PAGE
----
We recommend cooking up a big pot of quinoa (pronounced KEEN-wah) once a week and storing it to eat the rest of the week. Serve it up with some fresh grilled veggies and leftover grilled chicken, eat it in place of rice or in a salad.
While there are almost 2,000 varieties of quinoa, the most common varieties sold in the U.S. are white (most common), red and black. These instructions will work no matter what type you try.
How to cook fluffy, delicious quinoa
If you cook quinoa improperly, it can become mushy and taste bitter. If you've tried it before and decided you didn't like it for that reason, we recommend you try it again. This time, following these steps to quality quinoa.
- 1 part quinoa
- Olive oil
- 2 parts liquid (water or stock)
- Salt (1/4 teaspoon per cup of quinoa), spices or aromatics (optional)
- Fine-mesh strainer
- Large pot with lid or sauté pan and rice cooker
- Large (wooden) spoon
- Using the strainer, rinse the quinoa with cool water well. This will remove the natural coating (called saponin), which is what makes the quinoa taste bitter. We recommend a rinsing even if you purchase pre-rinsed quinoa. Set the quinoa aside to fully drain.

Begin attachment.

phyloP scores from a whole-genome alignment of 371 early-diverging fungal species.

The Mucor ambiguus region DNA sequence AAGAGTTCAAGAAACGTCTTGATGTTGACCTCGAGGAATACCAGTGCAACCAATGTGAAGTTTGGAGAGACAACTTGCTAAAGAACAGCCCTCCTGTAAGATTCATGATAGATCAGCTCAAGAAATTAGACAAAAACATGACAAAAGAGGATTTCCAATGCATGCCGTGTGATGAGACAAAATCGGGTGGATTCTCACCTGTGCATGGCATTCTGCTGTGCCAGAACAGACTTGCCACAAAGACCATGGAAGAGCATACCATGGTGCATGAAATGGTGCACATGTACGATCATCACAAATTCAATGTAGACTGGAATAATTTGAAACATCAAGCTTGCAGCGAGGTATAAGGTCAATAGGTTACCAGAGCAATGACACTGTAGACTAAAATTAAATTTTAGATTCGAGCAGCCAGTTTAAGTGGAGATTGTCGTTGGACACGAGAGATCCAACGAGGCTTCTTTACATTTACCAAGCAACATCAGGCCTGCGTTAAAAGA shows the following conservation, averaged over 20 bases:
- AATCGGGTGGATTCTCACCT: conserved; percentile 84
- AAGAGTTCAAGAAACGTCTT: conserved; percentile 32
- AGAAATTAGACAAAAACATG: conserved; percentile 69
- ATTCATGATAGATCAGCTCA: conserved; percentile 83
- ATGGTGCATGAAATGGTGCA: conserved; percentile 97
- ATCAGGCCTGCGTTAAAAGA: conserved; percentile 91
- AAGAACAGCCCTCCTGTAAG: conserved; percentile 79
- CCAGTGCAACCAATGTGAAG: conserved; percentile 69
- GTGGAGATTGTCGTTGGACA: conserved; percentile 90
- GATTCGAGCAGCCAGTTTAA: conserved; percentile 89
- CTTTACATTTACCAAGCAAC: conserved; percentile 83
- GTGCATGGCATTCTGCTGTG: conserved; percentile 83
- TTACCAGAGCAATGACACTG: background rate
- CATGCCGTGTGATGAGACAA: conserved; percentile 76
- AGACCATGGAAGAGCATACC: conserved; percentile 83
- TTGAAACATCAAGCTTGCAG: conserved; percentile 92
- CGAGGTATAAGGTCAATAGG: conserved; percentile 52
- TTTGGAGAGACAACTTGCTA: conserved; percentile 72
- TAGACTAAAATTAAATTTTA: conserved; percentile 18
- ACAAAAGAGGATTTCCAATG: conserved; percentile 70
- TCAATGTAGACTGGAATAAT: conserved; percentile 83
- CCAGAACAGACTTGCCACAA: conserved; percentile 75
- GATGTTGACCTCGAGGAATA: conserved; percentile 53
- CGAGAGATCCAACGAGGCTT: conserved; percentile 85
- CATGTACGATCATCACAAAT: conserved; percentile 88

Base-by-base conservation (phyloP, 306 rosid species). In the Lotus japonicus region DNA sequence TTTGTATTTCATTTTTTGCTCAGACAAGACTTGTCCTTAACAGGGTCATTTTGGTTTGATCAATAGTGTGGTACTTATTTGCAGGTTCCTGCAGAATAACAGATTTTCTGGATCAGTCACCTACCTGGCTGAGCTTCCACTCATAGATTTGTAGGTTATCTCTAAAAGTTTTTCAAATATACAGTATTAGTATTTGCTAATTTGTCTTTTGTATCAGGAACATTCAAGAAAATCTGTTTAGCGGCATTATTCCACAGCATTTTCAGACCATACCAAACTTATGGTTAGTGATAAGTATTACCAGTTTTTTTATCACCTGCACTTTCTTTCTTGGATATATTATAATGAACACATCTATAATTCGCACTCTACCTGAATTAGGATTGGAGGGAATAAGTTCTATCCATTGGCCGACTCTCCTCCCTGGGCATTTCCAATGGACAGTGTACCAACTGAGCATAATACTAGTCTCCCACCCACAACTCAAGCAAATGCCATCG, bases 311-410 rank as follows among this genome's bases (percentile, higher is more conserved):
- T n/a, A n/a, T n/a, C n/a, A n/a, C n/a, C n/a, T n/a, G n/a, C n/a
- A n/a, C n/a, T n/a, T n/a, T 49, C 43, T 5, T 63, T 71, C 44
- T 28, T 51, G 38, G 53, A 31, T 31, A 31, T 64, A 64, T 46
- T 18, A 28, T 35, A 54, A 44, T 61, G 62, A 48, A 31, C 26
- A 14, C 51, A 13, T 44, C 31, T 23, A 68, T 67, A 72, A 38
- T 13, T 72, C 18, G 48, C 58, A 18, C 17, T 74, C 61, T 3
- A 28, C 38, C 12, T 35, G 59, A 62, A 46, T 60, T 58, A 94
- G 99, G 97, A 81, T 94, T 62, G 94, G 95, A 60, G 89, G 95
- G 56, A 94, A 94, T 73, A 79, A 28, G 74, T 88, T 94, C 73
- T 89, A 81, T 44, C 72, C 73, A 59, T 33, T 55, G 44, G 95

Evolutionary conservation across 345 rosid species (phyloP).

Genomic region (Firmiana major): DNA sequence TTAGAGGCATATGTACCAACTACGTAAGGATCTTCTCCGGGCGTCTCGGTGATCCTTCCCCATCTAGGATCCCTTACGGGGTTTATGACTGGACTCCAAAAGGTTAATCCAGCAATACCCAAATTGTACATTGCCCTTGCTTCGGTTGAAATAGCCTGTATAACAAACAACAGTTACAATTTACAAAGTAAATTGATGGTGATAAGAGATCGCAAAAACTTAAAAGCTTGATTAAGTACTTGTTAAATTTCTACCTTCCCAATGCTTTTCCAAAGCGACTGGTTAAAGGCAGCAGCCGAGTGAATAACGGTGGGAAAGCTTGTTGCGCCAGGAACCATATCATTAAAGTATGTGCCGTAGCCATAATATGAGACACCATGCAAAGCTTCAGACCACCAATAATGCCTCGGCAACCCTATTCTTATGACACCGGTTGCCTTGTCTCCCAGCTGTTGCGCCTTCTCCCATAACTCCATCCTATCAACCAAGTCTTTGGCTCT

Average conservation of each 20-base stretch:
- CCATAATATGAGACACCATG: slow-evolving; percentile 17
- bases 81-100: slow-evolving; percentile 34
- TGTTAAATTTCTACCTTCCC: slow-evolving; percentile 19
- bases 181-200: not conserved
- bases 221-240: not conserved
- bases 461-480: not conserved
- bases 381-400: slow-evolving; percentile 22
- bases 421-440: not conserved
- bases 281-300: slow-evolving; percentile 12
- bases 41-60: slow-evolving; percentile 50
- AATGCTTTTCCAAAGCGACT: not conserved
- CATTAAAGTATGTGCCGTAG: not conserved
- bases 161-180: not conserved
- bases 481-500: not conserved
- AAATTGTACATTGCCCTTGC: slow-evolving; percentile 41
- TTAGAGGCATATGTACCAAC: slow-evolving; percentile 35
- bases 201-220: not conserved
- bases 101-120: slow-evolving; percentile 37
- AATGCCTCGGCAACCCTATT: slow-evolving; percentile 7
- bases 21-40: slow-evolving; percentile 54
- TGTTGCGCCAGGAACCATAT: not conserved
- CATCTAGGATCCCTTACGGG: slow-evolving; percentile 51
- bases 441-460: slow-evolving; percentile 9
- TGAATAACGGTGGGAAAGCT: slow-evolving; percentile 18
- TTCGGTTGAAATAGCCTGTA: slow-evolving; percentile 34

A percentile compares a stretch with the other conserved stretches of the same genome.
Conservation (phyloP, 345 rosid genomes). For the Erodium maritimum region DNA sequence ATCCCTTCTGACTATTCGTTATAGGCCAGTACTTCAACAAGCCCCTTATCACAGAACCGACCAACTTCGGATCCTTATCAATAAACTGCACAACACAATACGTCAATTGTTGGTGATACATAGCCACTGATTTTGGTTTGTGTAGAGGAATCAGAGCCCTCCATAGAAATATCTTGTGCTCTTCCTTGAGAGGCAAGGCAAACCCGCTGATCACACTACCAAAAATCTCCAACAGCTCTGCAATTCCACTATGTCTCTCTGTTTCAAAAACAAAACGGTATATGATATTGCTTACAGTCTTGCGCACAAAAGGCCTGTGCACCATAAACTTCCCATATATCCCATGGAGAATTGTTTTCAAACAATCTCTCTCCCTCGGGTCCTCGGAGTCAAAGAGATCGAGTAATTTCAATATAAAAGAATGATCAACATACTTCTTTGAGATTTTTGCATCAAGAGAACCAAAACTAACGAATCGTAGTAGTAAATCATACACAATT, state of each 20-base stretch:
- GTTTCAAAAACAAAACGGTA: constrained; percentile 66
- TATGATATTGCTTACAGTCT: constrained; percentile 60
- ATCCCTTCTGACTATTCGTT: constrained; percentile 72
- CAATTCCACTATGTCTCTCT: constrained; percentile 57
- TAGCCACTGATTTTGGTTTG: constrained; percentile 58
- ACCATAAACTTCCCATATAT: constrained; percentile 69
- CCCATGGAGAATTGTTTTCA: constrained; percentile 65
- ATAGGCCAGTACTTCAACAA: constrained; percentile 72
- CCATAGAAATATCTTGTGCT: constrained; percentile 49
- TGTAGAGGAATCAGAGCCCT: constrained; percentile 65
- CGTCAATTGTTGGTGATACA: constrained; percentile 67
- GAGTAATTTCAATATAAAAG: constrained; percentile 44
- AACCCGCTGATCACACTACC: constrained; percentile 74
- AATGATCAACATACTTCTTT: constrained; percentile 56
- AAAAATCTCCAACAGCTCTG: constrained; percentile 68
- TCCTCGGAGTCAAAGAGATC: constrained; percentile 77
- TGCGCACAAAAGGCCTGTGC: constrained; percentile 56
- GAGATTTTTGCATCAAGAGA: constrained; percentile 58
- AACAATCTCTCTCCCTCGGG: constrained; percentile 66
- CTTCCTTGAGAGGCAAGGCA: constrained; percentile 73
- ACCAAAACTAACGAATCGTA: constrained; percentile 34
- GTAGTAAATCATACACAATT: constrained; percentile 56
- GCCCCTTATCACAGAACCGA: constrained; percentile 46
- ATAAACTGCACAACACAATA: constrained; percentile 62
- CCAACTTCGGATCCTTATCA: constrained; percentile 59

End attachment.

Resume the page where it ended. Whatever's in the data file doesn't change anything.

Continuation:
- Heat the olive oil in the large pot (or sauté pan if you're using a rice cooker) to medium-high heat. Add the drained quinoa and stir continuously for 1 minute. This will allow the quinoa to dry and slightly toast.
- Add your liquid and any salt, spices or aromatics. If you're using a rice cooker, you can transfer the quinoa to that then add the additional ingredients.
- If you're using a rice cooker, follow the cooker's instructions. If you're cooking it on the stovetop, reduce the heat to low, cover the pot and cook for 15 minutes.
- Turn the head off and remove the pot from the burner. Do not remove the lid! Allow it to stand for 5 minutes.
- Fluff the quinoa with a fork. You'll see the germ in the form of small spirals begin to curl around the quinoa seeds.
Be careful how much quinoa you cook. A single cup of uncooked quinoa becomes three cups cooked. After you learn to cook it perfectly, try substituting it for rice or pasta in your favorite dishes.